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Startup launches botnet detection, IP reputation services

ipTrust, a start-up backed a couple of Internet Security Systems veterans, launched today and debuted its new botnet detection service and IP address reputation capabilities. The company, a subsidiary of Endgame Systems, also announced $29M in venture financing.

Chris Rouland, ISS CTO, and Dan Ingevaldson, former director of ISS’ XForce research team, said the company has been in hibernation for two years building security services for the federal government. During that time, they’ve been collecting data and maintaining state on millions of IP addresses looking for sites sending spam and malware, and recruiting for botnets. That data feeds the reputation engine at the heart of two products announced today: ipTrust Professional and ipTrust Web.

IpTrust Professional is a cloud-based API that enables integration with existing applications or services. Users can make queries in real time against their database to receive reputation scoring against any IP address on the Net, Ingevaldson said. Unlike other reputation engines that are primarily geolocation-based, this one can also take into account whether an IP address is infected with a Trojan or worm, or has been part of a botnet and sent spam before. User can then make the decision whether to deny access to or from that IP address.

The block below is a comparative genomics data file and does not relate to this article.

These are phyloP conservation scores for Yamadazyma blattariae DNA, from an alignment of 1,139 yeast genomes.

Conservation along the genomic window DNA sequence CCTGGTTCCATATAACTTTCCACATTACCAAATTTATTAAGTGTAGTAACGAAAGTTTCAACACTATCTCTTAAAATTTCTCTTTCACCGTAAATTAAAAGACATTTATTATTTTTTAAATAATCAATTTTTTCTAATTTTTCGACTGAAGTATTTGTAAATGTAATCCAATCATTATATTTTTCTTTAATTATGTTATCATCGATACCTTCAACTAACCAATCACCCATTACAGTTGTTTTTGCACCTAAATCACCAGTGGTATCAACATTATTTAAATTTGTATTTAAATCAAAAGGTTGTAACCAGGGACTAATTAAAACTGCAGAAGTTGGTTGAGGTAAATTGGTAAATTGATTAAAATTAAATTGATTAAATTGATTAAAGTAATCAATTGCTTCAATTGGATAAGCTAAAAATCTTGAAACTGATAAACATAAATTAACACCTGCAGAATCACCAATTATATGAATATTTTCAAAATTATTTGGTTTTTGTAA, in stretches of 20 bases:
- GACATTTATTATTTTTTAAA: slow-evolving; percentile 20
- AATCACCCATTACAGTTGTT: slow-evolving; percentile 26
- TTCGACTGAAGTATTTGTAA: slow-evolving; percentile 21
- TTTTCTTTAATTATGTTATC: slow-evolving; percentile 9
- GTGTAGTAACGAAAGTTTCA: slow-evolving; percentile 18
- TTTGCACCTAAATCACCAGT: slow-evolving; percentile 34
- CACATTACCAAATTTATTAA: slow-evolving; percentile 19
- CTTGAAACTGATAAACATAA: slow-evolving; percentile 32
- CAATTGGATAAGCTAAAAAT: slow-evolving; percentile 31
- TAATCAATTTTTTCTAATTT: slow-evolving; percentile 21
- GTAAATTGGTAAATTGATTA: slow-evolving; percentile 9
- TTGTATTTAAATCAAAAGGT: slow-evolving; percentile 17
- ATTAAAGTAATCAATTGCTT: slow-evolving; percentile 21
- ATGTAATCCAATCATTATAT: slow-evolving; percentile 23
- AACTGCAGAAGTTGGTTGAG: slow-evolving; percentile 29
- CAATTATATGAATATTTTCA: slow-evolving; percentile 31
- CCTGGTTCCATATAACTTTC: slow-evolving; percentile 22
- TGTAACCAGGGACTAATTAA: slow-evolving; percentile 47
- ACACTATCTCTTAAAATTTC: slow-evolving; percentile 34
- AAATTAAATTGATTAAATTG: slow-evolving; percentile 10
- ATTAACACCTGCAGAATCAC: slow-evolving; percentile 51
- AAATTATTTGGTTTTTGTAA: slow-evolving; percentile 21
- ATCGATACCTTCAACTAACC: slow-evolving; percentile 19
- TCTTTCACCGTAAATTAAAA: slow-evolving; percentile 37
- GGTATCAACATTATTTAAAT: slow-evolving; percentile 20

“What we’re doing here is building an interface with this API into a massive data set,” Ingevaldson said. “We’ve collected 275 million pieces of information on IP addresses that we’re keeping state on. We’re collecting one terabyte of security event information weekly–and that’s going up all the time. We can scale to petabyte size. Our customers don’t have to download a petabyte of information, but our API allows them useful interfaces so they can make smarter decisions based on the information we provide them.”

IpTrust Web is a free infection notification service delivered in a software-as-a-service model. Users sign up online and provide a range of external IP addresses to be monitored. If an event occurs, an email notification is sent that contains a link to the ipTrust Web portal where the user gets rich metadata on the details, Ingevaldson said.

“The use cases more limited, but more focused,” Ingevaldson said. “That’s the opportunity here. We don’t intend to send an SMS with 10 million events. If your Blackberry goes off, you’ve got a Conficker infection, for example, with a link to our portal. It’s much more focused, much more refined and precise.”

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